x Abu Dhabi, UAETuesday 25 July 2017

Muslims being used as 'scapegoats' in French election campaigns

Muslims are being used as "scapegoats" in the French election campaign in which halal slaughter has become a hot-button issue, the French Council of the Muslim Faith said.

PARIS // Muslims are being used as "scapegoats" in the French election campaign in which halal slaughter has become a hot-button issue, the French Council of the Muslim Faith said yesterday.

The statement came a day after the prime minister, Francois Fillon, urged Muslims and Jews to consider scrapping their "outdated" halal and kosher slaughter rules.

The council, asked about Mr Fillon's comment on halal, said it "does not accept that Islam and Muslims be used as scapegoats in this [election] campaign".

Richard Prasquier, the head of the CRIF umbrella group of French Jewish organisations, said on Monday that he was "shocked" by Mr Fillon's "stupefying" declaration.

The comments came as President Nicolas Sarkozy and his ministers kept up their efforts to woo far-right voters from the anti-immigrant National Front led by Marine Le Pen.

Ms Le Pen launched the halal debate last month when she claimed that all meat from abattoirs in the Paris region was prepared using halal traditions.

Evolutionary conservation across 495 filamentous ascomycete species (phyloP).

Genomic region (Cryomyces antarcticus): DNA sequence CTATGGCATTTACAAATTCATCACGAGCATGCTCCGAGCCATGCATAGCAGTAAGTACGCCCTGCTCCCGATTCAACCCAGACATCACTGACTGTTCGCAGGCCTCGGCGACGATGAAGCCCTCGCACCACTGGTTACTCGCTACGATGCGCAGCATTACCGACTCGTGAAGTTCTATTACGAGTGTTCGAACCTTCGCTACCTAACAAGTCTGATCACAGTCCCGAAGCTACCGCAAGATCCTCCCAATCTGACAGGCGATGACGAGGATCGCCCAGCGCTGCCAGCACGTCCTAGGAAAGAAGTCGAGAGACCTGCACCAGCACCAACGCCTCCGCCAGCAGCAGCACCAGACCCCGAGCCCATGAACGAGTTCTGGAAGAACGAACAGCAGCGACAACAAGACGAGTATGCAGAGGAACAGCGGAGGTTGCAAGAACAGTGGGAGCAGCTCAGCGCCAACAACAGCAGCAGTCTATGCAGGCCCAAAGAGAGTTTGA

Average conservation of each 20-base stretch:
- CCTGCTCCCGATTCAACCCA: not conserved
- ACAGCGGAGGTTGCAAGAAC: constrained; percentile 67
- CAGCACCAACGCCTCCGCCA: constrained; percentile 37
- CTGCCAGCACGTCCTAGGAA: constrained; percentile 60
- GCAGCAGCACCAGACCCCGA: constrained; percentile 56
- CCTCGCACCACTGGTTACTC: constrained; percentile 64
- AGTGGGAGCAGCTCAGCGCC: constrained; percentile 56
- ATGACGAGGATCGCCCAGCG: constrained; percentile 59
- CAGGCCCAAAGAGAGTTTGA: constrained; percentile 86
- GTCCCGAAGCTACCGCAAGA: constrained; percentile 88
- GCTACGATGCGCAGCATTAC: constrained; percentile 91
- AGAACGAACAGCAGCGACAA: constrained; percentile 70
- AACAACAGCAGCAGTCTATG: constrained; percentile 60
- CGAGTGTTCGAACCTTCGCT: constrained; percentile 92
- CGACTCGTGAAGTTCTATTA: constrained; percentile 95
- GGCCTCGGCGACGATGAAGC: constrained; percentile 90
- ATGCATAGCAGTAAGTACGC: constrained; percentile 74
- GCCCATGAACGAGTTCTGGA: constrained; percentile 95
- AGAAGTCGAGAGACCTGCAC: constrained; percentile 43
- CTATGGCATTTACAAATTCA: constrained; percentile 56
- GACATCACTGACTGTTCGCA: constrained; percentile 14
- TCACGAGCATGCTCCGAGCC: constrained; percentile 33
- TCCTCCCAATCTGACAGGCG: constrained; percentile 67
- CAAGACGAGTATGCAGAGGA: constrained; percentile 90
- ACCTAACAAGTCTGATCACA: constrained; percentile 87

It later emerged that these abattoirs mostly supplied local Muslim butchers and that most meat sold in Paris came from outside the region.

France is home to western Europe's largest Jewish community, estimated at up to 700,000, and its largest Muslim minority, officially estimated at four million.

The country has for years been debating how far it is willing to go to accommodate Islam, now France's second religion.

Mr Sarkozy's government has come under fire from Muslim groups for a series of measures implemented during his five-year rule that authorities say are aimed at protecting France's secular tradition.

These include a ban on wearing full-face veils such as the niqab and the burqa.

France will vote in the first round of a presidential election on April 22, followed by a second-round run-off on May 6.

The Socialist candidate Francois Hollande is well ahead of Mr Sarkozy in the polls.